Dissertation/Thesis Abstract

Effects of in situ bioremediation strategies on the biodegradation and bioavailability of polycyclic aromatic hydrocarbons in weathered manufactured gas plant soil
by Richardson, Stephen David, Ph.D., The University of North Carolina at Chapel Hill, 2010, 163; 3427767
Abstract (Summary)

Poor waste management practices at former manufactured gas plant (MGP) sites have left behind a legacy of soil, groundwater, and surface water contamination. MGP waste residues contain a number of hazardous compounds, including polycyclic aromatic hydrocarbons (PAHs), which require effective remediation strategies to mitigate environmental and health impacts. In situ bioremediation is a lower cost alternative for sites where conventional remediation strategies (e.g., excavation and landfill disposal) are either cost-prohibitive or infeasible; biological strategies are sometimes combined with more aggressive treatments such as chemical oxidation, to reduce treatment times. To realize the potential for in situ bioremediation at MGP sites, a series of continuous-flow columns packed with contaminated MGP soil were operated for over two years, representing treatment by persulfate oxidation, treatment by biostimulation, and a control. Changes in PAH distribution and bioavailability, soil- and aqueous-phase PAH concentrations, and the quantity and activity of the indigenous microbial community and known PAH-degrading bacteria were monitored over time.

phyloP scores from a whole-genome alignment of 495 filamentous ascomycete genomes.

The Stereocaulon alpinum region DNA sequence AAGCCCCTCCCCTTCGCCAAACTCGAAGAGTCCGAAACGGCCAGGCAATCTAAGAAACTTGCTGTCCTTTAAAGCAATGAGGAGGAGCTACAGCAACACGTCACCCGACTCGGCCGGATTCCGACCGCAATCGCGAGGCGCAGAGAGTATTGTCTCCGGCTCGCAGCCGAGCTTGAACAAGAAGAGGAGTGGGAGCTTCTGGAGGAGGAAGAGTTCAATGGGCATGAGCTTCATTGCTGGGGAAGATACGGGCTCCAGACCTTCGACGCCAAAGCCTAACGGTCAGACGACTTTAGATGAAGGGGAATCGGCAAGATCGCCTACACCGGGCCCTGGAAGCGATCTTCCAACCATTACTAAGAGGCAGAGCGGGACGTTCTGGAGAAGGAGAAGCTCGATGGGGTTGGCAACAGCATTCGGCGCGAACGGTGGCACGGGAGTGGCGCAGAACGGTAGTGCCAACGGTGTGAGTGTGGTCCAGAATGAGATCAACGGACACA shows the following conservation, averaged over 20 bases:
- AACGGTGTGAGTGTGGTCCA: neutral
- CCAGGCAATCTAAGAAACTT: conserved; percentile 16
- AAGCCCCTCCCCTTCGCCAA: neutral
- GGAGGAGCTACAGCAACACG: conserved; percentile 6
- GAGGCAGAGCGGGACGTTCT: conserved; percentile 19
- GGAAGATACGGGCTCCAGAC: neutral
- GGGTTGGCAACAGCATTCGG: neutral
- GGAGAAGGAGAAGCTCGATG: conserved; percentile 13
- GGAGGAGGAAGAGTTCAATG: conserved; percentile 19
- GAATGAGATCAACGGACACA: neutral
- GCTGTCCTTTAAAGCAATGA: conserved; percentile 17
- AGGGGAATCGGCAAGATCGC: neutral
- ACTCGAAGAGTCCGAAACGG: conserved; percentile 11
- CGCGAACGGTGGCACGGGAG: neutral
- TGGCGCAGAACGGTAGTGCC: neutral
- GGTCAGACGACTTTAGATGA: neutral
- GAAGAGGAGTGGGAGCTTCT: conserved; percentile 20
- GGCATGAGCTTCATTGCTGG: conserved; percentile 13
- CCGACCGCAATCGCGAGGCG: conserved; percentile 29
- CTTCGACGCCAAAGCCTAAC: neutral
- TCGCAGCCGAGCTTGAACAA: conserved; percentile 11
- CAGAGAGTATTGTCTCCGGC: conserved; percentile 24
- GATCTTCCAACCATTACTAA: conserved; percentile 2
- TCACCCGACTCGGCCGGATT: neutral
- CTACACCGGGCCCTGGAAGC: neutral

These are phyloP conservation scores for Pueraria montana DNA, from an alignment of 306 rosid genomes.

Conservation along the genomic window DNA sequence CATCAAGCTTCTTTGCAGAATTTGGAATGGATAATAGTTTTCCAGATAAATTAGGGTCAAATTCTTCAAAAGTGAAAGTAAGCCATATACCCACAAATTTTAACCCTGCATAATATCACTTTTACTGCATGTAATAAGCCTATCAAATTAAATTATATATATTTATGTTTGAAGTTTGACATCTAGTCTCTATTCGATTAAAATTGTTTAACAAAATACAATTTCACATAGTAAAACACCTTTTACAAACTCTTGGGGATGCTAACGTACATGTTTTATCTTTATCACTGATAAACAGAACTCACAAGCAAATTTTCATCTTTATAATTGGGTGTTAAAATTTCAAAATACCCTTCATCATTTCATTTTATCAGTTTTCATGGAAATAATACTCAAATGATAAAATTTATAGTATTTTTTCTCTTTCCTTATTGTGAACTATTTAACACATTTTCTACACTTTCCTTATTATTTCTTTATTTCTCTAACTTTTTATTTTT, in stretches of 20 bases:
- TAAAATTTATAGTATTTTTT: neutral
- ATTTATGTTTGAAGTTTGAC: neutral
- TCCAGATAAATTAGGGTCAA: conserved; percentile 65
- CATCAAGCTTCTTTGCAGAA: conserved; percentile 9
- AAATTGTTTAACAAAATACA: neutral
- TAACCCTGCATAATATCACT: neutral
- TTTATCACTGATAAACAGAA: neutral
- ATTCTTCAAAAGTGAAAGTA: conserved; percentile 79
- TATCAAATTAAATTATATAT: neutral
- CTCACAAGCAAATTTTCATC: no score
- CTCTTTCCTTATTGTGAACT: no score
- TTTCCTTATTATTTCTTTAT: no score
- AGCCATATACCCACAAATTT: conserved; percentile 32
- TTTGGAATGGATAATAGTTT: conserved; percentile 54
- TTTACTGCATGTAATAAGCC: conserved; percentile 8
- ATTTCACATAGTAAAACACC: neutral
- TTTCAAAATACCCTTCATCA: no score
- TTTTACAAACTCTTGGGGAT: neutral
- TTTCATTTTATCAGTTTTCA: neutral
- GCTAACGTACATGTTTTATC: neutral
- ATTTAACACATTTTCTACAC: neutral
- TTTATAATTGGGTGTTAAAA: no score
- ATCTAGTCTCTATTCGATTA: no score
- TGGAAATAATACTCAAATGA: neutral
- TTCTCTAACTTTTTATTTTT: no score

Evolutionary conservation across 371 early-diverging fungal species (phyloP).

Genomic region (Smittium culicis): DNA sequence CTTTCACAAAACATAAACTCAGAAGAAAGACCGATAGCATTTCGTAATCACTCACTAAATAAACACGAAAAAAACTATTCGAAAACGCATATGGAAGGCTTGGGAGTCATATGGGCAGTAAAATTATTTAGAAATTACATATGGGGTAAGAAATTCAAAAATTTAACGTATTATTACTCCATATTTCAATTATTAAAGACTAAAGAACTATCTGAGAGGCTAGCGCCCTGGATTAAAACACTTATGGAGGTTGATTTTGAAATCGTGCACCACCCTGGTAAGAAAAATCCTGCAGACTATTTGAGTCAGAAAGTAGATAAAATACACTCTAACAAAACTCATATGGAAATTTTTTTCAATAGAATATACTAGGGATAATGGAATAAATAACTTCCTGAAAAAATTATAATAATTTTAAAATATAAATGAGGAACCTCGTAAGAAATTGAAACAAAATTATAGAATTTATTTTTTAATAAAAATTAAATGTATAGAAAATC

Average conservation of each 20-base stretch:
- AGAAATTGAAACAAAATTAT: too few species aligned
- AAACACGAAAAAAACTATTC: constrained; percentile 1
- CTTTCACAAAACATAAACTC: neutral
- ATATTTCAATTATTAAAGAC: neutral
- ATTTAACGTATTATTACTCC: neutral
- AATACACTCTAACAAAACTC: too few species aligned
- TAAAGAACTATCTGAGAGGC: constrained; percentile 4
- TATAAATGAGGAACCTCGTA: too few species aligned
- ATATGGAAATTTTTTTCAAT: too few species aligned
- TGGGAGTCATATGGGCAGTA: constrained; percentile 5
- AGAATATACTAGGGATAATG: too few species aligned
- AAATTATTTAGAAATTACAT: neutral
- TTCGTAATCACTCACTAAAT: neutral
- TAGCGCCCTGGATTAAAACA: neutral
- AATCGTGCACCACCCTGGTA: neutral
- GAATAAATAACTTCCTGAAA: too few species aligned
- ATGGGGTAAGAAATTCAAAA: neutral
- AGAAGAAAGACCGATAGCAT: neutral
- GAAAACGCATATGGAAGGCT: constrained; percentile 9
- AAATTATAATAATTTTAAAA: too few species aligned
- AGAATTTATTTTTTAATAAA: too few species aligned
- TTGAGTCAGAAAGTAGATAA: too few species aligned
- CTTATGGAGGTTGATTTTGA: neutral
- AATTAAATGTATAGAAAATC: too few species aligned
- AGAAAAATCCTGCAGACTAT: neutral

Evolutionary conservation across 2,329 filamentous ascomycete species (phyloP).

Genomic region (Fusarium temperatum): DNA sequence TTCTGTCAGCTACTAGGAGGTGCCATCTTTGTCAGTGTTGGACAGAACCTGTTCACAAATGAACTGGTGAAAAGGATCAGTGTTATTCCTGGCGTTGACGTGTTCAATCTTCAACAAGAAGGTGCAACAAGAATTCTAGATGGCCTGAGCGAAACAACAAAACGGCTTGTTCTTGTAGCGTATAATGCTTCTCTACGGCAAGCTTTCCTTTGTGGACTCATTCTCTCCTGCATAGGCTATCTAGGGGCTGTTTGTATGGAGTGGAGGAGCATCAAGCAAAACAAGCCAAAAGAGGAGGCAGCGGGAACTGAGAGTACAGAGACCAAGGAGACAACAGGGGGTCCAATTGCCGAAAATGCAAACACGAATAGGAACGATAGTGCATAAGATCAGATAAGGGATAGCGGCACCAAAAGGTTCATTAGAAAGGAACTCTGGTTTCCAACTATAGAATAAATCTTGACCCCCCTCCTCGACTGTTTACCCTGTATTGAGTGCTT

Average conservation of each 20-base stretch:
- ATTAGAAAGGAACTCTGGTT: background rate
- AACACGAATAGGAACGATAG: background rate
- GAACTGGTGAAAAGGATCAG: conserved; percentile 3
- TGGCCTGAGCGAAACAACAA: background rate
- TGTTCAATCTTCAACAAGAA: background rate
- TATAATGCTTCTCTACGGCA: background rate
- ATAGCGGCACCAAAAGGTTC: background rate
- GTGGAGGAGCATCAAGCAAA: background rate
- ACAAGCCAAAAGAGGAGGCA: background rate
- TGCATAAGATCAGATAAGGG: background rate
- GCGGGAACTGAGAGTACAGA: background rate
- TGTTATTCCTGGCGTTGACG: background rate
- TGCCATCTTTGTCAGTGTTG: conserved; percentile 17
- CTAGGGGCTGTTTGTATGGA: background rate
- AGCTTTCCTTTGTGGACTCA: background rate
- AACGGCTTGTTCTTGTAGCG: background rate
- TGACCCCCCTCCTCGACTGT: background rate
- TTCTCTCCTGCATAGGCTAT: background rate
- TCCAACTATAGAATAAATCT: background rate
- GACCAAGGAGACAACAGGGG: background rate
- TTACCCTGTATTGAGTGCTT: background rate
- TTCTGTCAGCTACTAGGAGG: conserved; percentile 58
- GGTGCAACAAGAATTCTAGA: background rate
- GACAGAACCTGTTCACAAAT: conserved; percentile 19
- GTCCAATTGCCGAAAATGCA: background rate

Persulfate oxidation did adversely impact the overall microbial community and specific PAH-degrading bacteria; however, recovery of PAH degraders occurred well after the general microbial community. These findings suggest that the use of total bacterial quantity as a surrogate for the recovery of contaminant degraders may be inappropriate for evaluating the compatibility of chemical treatment with subsequent bioremediation.

Biostimulation resulted in significant PAH removal (up to 80%). Spatial and temporal variations in soil PAH concentration and PAH-degrader abundance were strongly correlated to dissolved oxygen advancement, suggesting that oxygen was the limiting factor in PAH removal. Bacterial transport was also implicated as a factor in the establishment of PAH-degrading bacteria ahead of the oxygen front.

Density-separation of the MGP soil revealed that a majority of PAH mass was associated with carbonaceous particles. Desorption of PAHs from this soil fraction was substantially reduced after biostimulation, although a small portion remained bioavailable. Fast-desorbing fractions in the original MGP soil, quantified by a two-site desorption model, were found to be poor predictors of PAH bioavailability under long-term biostimulation. Overall, this research highlights the importance of physical and biological assessment tools for the evaluation and implementation of in situ bioremediation at MGP sites.

Indexing (document details)
Advisor: Aitken, Michael D.
Commitee: Brubaker, Gaylen R., Kamens, Richard M., MacGregor, Barbara J., Miller, Cass T., Pfaender, Frederic K.
School: The University of North Carolina at Chapel Hill
Department: Environmental Sciences & Engineering
School Location: United States -- North Carolina
Source: DAI-B 72/01, Dissertation Abstracts International
Subjects: Environmental engineering
Keywords: Bioavailability, Biodegradation, Bioremediation, Biostimulation, Manufactured gas plant soil, Persulfate oxidation, Polycyclic aromatic hydrocarbons
Publication Number: 3427767
ISBN: 978-1-124-32432-6
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